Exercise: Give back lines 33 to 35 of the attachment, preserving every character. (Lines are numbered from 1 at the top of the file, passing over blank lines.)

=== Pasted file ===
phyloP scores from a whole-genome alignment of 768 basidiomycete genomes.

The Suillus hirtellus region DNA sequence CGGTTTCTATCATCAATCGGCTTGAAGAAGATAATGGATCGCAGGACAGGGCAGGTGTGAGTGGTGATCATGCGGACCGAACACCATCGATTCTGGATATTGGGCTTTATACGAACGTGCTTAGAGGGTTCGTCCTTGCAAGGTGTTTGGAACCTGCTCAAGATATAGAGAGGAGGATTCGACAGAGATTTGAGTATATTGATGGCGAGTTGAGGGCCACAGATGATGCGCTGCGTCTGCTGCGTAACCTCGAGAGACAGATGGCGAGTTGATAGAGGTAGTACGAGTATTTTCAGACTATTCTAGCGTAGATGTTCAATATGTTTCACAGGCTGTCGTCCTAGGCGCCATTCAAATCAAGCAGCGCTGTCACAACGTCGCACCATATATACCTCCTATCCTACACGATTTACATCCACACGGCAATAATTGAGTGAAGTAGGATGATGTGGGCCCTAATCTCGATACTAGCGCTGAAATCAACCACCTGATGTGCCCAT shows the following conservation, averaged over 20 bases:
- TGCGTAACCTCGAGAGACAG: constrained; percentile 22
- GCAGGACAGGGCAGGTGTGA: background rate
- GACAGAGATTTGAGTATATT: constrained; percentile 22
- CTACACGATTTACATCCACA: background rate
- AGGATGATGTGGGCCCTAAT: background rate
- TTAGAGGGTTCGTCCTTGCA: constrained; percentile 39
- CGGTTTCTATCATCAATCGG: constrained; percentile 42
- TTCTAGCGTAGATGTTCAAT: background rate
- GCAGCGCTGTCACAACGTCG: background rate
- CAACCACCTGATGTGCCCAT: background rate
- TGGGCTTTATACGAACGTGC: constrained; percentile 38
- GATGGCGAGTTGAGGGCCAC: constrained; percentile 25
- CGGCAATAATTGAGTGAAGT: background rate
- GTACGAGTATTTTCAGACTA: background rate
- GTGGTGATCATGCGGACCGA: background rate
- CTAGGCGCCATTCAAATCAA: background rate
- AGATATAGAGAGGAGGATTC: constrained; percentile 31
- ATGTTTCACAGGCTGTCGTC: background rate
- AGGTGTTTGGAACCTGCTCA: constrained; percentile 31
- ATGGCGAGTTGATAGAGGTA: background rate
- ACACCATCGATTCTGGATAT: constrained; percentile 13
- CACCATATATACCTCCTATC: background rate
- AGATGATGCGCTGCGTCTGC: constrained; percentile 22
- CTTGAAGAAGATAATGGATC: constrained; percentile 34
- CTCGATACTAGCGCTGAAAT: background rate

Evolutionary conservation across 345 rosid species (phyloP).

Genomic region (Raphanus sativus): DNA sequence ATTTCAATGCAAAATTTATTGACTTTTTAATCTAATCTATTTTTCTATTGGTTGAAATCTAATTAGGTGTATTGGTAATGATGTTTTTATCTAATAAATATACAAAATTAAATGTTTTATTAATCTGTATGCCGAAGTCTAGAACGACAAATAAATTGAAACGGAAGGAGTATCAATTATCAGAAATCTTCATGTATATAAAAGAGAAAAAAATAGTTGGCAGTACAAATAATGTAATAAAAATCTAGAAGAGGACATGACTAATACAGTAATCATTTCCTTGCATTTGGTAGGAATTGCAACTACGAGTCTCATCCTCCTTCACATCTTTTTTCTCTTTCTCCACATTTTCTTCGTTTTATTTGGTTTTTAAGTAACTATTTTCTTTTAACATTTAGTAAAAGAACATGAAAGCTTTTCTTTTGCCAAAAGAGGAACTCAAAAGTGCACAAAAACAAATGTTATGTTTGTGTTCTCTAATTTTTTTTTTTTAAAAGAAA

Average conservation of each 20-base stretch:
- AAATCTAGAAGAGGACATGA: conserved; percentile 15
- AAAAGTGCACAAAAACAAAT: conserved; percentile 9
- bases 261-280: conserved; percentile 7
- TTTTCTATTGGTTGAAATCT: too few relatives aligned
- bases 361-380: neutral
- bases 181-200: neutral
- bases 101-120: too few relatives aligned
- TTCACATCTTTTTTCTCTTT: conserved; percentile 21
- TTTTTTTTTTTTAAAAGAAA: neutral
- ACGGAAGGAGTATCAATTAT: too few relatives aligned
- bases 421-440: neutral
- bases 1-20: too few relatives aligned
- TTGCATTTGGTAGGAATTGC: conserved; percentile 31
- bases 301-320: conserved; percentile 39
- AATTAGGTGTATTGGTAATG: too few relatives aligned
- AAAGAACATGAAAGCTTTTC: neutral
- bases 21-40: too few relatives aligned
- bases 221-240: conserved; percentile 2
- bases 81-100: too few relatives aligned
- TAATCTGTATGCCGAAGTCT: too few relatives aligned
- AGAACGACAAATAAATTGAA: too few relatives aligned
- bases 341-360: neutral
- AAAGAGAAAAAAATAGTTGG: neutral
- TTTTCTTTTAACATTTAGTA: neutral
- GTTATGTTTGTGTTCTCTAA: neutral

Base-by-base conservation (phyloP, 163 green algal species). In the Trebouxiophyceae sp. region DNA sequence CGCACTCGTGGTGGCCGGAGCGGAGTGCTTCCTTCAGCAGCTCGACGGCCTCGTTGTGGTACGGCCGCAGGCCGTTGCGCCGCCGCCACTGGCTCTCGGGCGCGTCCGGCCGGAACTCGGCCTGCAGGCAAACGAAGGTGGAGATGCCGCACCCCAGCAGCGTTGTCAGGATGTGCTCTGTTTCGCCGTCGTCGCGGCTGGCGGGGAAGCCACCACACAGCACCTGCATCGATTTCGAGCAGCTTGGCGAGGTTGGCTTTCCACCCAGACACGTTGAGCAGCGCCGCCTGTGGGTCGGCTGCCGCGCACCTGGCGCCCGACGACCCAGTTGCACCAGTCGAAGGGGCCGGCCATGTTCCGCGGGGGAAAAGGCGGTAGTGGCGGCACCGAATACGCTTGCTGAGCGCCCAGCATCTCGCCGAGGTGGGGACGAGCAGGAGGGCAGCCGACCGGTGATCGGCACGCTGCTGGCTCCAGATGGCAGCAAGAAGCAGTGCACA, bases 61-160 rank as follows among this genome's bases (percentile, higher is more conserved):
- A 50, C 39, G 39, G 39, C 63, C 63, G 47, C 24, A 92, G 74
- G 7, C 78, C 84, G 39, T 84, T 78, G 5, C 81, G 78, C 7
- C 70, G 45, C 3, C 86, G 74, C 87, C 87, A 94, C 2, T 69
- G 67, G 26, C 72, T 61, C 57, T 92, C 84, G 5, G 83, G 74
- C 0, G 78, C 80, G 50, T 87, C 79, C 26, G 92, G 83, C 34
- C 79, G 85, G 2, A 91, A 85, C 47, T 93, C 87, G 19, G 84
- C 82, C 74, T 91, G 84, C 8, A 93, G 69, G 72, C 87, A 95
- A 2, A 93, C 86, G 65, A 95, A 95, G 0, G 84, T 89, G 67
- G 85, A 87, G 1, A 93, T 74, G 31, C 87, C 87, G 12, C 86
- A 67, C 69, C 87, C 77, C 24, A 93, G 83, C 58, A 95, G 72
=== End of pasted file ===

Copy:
- bases 261-280: conserved; percentile 7
- TTTTCTATTGGTTGAAATCT: too few relatives aligned
- bases 361-380: neutral